PLANES, trains and automobiles. These may be some of the most common ways to get around. It’s also the title of a classic comedy-adventure movie riddled with slapstick problems and travel mishaps that no longer plague travelers of the new age.
Nowadays, technology lets you take whatever adventure you want whenever and wherever you please with just a few clicks. As the Internet becomes a large, diverse web of booking sites, travel blogs and vacation guides, wandering the globe becomes more feasible and accessible—making tourism less tangled and more connected.
Sites for sights
Every trip begins with the questions: “How do we get there?” or “Where will we stay?”
One of the biggest drivers in steering tourism to the Philippines have been the rise of online booking sites.
Both Filipino and foreign tourists alike have been able to conveniently book their flights and accommodation through popular international sites like Trivago and Agoda, which now have local domains and URLs. Even the popular Skyscanner has set up a Philippine site, comparing cheap flights or fares, car rentals or hires and hotel prices all in Philippine peso.
As it becomes easier and more streamlined to actually start the trip, it all boils down to the meat of the matter: “What do we do there?”
Your Internet itinerary
When it comes to traveling, the usual tide hits the famous sites, the leisure resorts, the uniquely tropical locations and the travel tours. But in the modern age of backpacking, Instagramming the “unbeaten path”, and groups opting for more flexible and personal adventures, the best sites that attract engagement are none other than the local blogs.
The most popular blogs have gained a certain following because they relate every experience (both good and bad) and show detailed itineraries that curious travelers can successfully use to plan their own. Along stark images, descriptive and seemingly personal words litter these blogs and help ease the nervousness in foraying into distant lands.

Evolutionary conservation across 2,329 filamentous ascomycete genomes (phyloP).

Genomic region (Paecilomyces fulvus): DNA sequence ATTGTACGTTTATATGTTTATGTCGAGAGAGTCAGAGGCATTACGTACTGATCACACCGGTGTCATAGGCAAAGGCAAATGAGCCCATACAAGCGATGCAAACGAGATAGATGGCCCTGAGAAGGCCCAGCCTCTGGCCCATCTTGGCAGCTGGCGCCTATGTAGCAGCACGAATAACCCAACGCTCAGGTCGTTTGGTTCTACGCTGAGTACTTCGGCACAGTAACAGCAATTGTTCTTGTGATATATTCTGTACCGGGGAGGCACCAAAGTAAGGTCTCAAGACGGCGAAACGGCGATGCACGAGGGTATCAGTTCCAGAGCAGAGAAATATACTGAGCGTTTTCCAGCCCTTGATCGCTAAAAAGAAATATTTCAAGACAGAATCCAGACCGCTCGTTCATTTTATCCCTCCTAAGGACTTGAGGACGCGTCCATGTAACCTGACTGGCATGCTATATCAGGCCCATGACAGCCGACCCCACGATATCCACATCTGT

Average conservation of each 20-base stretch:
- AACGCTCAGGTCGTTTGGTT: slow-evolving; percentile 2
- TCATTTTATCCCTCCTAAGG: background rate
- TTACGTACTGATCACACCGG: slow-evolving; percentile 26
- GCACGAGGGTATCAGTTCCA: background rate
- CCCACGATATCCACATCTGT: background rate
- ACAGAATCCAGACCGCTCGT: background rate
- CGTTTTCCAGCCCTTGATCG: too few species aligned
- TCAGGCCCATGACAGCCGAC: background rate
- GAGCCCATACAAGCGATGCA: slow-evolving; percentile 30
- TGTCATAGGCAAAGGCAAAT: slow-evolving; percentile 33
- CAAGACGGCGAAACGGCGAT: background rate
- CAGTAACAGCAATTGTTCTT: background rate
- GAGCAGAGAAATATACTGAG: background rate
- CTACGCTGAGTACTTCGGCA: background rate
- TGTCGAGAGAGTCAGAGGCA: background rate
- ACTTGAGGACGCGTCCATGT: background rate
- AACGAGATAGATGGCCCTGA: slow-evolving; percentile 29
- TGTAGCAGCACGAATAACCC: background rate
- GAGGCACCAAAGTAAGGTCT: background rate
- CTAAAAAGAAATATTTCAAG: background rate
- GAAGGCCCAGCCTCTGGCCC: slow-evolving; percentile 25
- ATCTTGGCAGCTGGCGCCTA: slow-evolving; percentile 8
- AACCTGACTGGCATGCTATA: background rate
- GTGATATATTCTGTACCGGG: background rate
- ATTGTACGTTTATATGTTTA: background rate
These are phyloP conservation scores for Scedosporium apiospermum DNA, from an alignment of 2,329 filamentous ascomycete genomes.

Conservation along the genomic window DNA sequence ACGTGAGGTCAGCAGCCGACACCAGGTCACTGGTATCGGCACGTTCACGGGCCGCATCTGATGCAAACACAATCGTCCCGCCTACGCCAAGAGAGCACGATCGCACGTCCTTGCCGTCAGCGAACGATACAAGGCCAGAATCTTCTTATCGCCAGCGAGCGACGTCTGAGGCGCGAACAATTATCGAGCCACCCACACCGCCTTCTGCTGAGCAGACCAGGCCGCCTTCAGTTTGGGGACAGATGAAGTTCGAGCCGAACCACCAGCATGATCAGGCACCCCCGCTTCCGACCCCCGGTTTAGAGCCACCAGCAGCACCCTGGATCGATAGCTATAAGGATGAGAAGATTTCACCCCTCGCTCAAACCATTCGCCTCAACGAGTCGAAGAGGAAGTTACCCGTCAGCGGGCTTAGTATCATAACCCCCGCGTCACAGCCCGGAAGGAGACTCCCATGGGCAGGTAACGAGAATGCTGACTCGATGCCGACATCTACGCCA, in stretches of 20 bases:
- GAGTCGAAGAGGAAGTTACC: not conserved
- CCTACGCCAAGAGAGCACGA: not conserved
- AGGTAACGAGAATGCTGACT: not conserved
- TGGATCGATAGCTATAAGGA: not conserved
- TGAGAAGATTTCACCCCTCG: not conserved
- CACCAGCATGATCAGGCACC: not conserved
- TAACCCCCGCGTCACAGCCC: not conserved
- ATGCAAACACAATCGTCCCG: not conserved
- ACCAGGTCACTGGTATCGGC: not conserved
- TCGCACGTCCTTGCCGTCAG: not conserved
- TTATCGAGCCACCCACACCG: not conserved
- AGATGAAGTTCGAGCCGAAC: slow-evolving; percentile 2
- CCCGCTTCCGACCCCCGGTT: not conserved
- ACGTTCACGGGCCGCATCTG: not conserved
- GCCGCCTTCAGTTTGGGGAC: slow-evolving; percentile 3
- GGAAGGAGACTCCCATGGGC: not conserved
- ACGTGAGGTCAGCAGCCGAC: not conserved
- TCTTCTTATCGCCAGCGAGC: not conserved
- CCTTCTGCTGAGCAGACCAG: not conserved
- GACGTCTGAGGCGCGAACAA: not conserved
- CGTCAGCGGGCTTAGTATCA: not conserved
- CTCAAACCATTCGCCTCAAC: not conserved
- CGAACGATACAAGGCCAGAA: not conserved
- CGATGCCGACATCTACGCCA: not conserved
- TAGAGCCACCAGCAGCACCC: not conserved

With price ranges, travel tips, package details, contacts, transportation information and reviews all in one, the local blog has become a dependable go-to guide for those seeking out the best spots in the Philippines.
Filipino-run sites like, Our Awesome Planet, Pinay Solo Backpacker and The Poor Traveler, have become trusted staples in online tourism. Hence, they are featured now in the same field as international pages, like Lonely Planet, and have garnered sponsorships from the biggest urban chains, airline companies, to the littlest unknown nooks in the provinces.
Web apps and innovation
As technology and social media keep on advancing, so does user-to-user data and interaction. Web sites-turned-apps are in a vast majority of tourists’ digital toolboxes to help them on their way.
A popular pick, winning Brand of the Year 2015, is Airbnb. Now in the Philippines, locals can put up flats, homes, hotels and practically any lodging space for rent on this highly sought-after platform. Interactions and feedback work much like buy-and-sell sites, such as OLX and eBay, instead substituting products with temporary living spaces. With 30 million reservations tracked globally and 9,435 listings in Manila alone, the site (and its accompanying app) have essentially virtualized the so-called millennial adventure and made it that much easier to find a place to stay.
Even simple web apps turned mobile, like the trusty Google Maps, have advanced to display specific directions and traffic information for basically every location under the sun (or the satellites). To top it off, mixing actual human interaction with the quick response of technology created a new web site (with an app version, as well) called Showaround. The site lets travelers pick through a wide assortment of locals who have signed up to, as the name says, show tourists around their city. Available in most countries, the Philippines already showcases 2,924 locals in its roster.
Slowly being overshadowed are the travel industry’s age-old problems of inaccessibility and lack of visibility. With the mobile technology and the Internet virtually connecting us to the rest of the world, that international “barrier” can now be bridged in mere seconds.
Many a times, whether constricted by time or responsibilities, one might ask, “Why travel?” With the growing innovations in technologically driven tourism, it’s become that much easier to instead ask, “Why not?”
See original article at http://www.businessmirror.com.ph/nowhere-to-go-but-app-technology-as-a-driver-of-tourism/